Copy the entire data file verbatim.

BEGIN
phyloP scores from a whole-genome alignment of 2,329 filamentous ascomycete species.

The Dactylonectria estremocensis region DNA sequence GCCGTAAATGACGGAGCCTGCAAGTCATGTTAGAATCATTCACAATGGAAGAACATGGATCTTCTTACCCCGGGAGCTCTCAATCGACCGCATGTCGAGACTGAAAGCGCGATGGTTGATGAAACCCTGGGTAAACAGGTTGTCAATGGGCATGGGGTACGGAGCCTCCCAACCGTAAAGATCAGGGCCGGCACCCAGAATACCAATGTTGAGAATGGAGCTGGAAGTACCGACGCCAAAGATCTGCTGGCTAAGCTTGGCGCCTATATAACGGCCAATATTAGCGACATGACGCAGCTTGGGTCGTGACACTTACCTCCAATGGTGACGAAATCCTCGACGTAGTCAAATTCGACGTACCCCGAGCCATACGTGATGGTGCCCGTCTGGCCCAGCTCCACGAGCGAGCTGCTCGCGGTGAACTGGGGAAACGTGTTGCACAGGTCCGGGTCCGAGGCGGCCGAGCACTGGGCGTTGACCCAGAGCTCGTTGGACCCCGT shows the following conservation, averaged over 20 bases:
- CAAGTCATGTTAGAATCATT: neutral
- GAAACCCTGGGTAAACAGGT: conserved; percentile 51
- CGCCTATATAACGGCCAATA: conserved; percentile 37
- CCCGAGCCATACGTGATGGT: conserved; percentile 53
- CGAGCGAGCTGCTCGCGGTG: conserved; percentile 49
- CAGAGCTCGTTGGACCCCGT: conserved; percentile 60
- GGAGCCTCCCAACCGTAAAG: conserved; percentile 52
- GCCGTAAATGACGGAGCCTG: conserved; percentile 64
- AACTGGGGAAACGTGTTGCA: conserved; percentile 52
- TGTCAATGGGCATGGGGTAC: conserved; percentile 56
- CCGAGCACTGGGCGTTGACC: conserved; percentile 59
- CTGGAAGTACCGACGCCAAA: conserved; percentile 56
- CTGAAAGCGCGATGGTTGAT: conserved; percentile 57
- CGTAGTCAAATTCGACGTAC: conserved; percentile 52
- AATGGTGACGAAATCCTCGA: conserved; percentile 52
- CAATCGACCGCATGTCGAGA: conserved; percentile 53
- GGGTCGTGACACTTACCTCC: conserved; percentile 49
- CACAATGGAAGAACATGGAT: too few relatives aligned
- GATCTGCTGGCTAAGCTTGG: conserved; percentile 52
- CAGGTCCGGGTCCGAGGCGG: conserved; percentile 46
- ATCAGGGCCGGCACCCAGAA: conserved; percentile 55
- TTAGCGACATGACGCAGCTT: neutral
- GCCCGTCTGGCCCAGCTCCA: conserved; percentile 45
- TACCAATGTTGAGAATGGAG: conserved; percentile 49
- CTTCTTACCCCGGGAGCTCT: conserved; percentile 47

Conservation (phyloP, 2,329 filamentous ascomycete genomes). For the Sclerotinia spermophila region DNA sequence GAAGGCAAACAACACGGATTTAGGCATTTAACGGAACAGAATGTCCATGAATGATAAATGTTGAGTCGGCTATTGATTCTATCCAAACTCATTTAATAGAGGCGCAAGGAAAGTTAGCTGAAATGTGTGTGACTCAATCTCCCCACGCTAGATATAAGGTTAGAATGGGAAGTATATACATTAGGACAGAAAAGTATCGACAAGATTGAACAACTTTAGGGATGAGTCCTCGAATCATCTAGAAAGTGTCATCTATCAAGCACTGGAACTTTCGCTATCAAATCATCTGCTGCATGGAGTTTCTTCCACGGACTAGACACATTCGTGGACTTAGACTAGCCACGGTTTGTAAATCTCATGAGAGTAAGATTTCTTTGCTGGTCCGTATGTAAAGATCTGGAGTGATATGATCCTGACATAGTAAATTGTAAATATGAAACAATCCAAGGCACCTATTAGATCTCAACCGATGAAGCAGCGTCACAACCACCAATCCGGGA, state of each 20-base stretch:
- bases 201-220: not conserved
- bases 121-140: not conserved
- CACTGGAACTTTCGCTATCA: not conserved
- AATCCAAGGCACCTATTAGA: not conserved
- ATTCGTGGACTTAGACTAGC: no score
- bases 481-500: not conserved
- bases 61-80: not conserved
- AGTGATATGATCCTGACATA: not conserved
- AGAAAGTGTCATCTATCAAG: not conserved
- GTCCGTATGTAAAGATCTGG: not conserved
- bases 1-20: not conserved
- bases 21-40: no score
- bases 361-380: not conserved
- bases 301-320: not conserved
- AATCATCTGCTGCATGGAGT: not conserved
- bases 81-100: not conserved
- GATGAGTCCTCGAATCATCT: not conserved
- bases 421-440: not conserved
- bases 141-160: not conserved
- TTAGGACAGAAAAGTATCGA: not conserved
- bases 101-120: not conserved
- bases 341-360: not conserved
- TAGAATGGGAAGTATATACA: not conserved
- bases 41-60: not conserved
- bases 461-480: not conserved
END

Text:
phyloP scores from a whole-genome alignment of 2,329 filamentous ascomycete species.

The Dactylonectria estremocensis region DNA sequence GCCGTAAATGACGGAGCCTGCAAGTCATGTTAGAATCATTCACAATGGAAGAACATGGATCTTCTTACCCCGGGAGCTCTCAATCGACCGCATGTCGAGACTGAAAGCGCGATGGTTGATGAAACCCTGGGTAAACAGGTTGTCAATGGGCATGGGGTACGGAGCCTCCCAACCGTAAAGATCAGGGCCGGCACCCAGAATACCAATGTTGAGAATGGAGCTGGAAGTACCGACGCCAAAGATCTGCTGGCTAAGCTTGGCGCCTATATAACGGCCAATATTAGCGACATGACGCAGCTTGGGTCGTGACACTTACCTCCAATGGTGACGAAATCCTCGACGTAGTCAAATTCGACGTACCCCGAGCCATACGTGATGGTGCCCGTCTGGCCCAGCTCCACGAGCGAGCTGCTCGCGGTGAACTGGGGAAACGTGTTGCACAGGTCCGGGTCCGAGGCGGCCGAGCACTGGGCGTTGACCCAGAGCTCGTTGGACCCCGT shows the following conservation, averaged over 20 bases:
- CAAGTCATGTTAGAATCATT: neutral
- GAAACCCTGGGTAAACAGGT: conserved; percentile 51
- CGCCTATATAACGGCCAATA: conserved; percentile 37
- CCCGAGCCATACGTGATGGT: conserved; percentile 53
- CGAGCGAGCTGCTCGCGGTG: conserved; percentile 49
- CAGAGCTCGTTGGACCCCGT: conserved; percentile 60
- GGAGCCTCCCAACCGTAAAG: conserved; percentile 52
- GCCGTAAATGACGGAGCCTG: conserved; percentile 64
- AACTGGGGAAACGTGTTGCA: conserved; percentile 52
- TGTCAATGGGCATGGGGTAC: conserved; percentile 56
- CCGAGCACTGGGCGTTGACC: conserved; percentile 59
- CTGGAAGTACCGACGCCAAA: conserved; percentile 56
- CTGAAAGCGCGATGGTTGAT: conserved; percentile 57
- CGTAGTCAAATTCGACGTAC: conserved; percentile 52
- AATGGTGACGAAATCCTCGA: conserved; percentile 52
- CAATCGACCGCATGTCGAGA: conserved; percentile 53
- GGGTCGTGACACTTACCTCC: conserved; percentile 49
- CACAATGGAAGAACATGGAT: too few relatives aligned
- GATCTGCTGGCTAAGCTTGG: conserved; percentile 52
- CAGGTCCGGGTCCGAGGCGG: conserved; percentile 46
- ATCAGGGCCGGCACCCAGAA: conserved; percentile 55
- TTAGCGACATGACGCAGCTT: neutral
- GCCCGTCTGGCCCAGCTCCA: conserved; percentile 45
- TACCAATGTTGAGAATGGAG: conserved; percentile 49
- CTTCTTACCCCGGGAGCTCT: conserved; percentile 47

Conservation (phyloP, 2,329 filamentous ascomycete genomes). For the Sclerotinia spermophila region DNA sequence GAAGGCAAACAACACGGATTTAGGCATTTAACGGAACAGAATGTCCATGAATGATAAATGTTGAGTCGGCTATTGATTCTATCCAAACTCATTTAATAGAGGCGCAAGGAAAGTTAGCTGAAATGTGTGTGACTCAATCTCCCCACGCTAGATATAAGGTTAGAATGGGAAGTATATACATTAGGACAGAAAAGTATCGACAAGATTGAACAACTTTAGGGATGAGTCCTCGAATCATCTAGAAAGTGTCATCTATCAAGCACTGGAACTTTCGCTATCAAATCATCTGCTGCATGGAGTTTCTTCCACGGACTAGACACATTCGTGGACTTAGACTAGCCACGGTTTGTAAATCTCATGAGAGTAAGATTTCTTTGCTGGTCCGTATGTAAAGATCTGGAGTGATATGATCCTGACATAGTAAATTGTAAATATGAAACAATCCAAGGCACCTATTAGATCTCAACCGATGAAGCAGCGTCACAACCACCAATCCGGGA, state of each 20-base stretch:
- bases 201-220: not conserved
- bases 121-140: not conserved
- CACTGGAACTTTCGCTATCA: not conserved
- AATCCAAGGCACCTATTAGA: not conserved
- ATTCGTGGACTTAGACTAGC: no score
- bases 481-500: not conserved
- bases 61-80: not conserved
- AGTGATATGATCCTGACATA: not conserved
- AGAAAGTGTCATCTATCAAG: not conserved
- GTCCGTATGTAAAGATCTGG: not conserved
- bases 1-20: not conserved
- bases 21-40: no score
- bases 361-380: not conserved
- bases 301-320: not conserved
- AATCATCTGCTGCATGGAGT: not conserved
- bases 81-100: not conserved
- GATGAGTCCTCGAATCATCT: not conserved
- bases 421-440: not conserved
- bases 141-160: not conserved
- TTAGGACAGAAAAGTATCGA: not conserved
- bases 101-120: not conserved
- bases 341-360: not conserved
- TAGAATGGGAAGTATATACA: not conserved
- bases 41-60: not conserved
- bases 461-480: not conserved